## THE REALITY, NOW AND UNDERSTANDING

### CHAPTER2.TXT: ISAAC NEWTON

#### 1.0 INTRODUCTION

This chapter discusses Newton's Law.

Topics described are gravity.

To explain those topics the programs DROP, 2OBJECTS and 3OBJECTS are used.

#### 2.0 THE REALITY

In order to understand Newton's Law we are going to perform the following test:
Take up a stone from the ground and let the stone loss. What you will see is that the stone will fall and after some time hit the ground.

In actual fact Isaac Newton (at least is that a story) more or less did the same thing: he studied how an apple falls from a tree.

Only dropping a stone is not enough. While the stone is falling you must perform the following observations: measure at regular intervals the height of the stone above the ground.

The results you write down in a table.

For example you can get the following (normalised) results:

```                   time       height
0           16
1           15
2           12
3            7
4            0
```

With those values you are going to calculate two values: the speed of the stone and the acceleration of the stone.

From chapter 1 formula (1.4) we know that speed is equal to:

```            s2 - s1        delta  s
v = -------    =   --------                     (2.1)
t2 - t1        delta  t
```

From chapter 1 formula (1.5) we know that acceleration is equal to:

```            v2 - v1        delta  v
a = -------    =   --------                     (3.1)
t2 - t1        delta  t
```

With those 2 formulas we are going to calculate the speed and acceleration with the small difference that for position we use height:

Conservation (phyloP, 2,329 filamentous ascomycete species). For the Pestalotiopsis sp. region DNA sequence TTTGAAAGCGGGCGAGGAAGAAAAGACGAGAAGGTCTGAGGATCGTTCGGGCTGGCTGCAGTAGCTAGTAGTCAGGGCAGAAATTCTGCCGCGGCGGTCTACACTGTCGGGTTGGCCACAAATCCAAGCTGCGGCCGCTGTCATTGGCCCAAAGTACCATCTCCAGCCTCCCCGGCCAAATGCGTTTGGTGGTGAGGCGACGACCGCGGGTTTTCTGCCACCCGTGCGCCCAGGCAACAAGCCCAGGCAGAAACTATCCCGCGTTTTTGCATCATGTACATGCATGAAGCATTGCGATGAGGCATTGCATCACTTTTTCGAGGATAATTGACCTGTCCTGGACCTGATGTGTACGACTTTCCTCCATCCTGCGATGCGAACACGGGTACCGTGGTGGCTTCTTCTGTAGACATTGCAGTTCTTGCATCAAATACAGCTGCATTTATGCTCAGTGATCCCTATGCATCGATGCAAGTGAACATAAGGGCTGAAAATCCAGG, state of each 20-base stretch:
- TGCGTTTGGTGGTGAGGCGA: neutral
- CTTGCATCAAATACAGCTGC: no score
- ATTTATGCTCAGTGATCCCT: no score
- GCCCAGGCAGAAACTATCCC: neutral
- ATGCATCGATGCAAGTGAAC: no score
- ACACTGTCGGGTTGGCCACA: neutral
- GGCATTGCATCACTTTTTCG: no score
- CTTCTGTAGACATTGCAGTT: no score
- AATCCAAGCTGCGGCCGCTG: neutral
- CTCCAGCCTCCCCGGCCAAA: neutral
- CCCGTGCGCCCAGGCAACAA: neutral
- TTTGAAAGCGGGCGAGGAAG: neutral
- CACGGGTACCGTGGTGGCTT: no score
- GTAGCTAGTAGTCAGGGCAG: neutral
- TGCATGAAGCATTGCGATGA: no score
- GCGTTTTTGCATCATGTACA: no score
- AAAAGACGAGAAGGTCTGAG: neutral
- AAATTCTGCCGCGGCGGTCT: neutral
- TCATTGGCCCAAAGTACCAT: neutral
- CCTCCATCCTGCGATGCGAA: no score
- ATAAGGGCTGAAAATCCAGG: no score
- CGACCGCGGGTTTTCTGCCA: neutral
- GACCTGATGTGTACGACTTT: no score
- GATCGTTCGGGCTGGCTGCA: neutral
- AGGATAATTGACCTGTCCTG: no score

```   ------------------------------------------------------------------------
delta      delta                 delta
time     distance     time      distance      v          v         a
------------------------------------------------------------------------
0          0
1          1          1          1          1
2          4          1          3          3          2         2
3          9          1          5          5          2         2
4         16          1          7          7          2         2
------------------------------------------------------------------------
```

The above table demonstrates that the speed v is increasing and that the acceleration a is constant during the fall.

Now perform the program: DROP.TXT

The fact that during the whole fall there is acceleration and that the acceleration is constant is remarkable. It even more remarkable when you realise that all bodies fall with (have) the same acceleration. (See also equation 3.4 below)

That is also what Isaac Newton thought. He went one step further and he postulated the following law:
Whenever there is acceleration there always is a force, which is the cause.

In our case it is the Earth (mass) that puts a force on the stone i.e. attracts the stone

He even went one step further:
All masses put forces on each other. That is Newton's Law.

#### 3.0 NEWTON'S LAW

For two masses this force is equivalent with the masses of the two bodies subdivided by the square of the distance between the two masses

```                m1 * m2

F :: -------                         3.1

r˛
```

This means that m1 is attracted towards m2 with a force F and m2 is attracted towards m2 also with the same force F.

The force F can also be written as:
F = m1 * a1 3.2

a1 = acceleration of m1

or F = m2 * a2 3.3

a2 = acceleration of m2

This leads to the following equation for acceleration a1:
```
m2
a1 :: ------                                3.4
r˛
```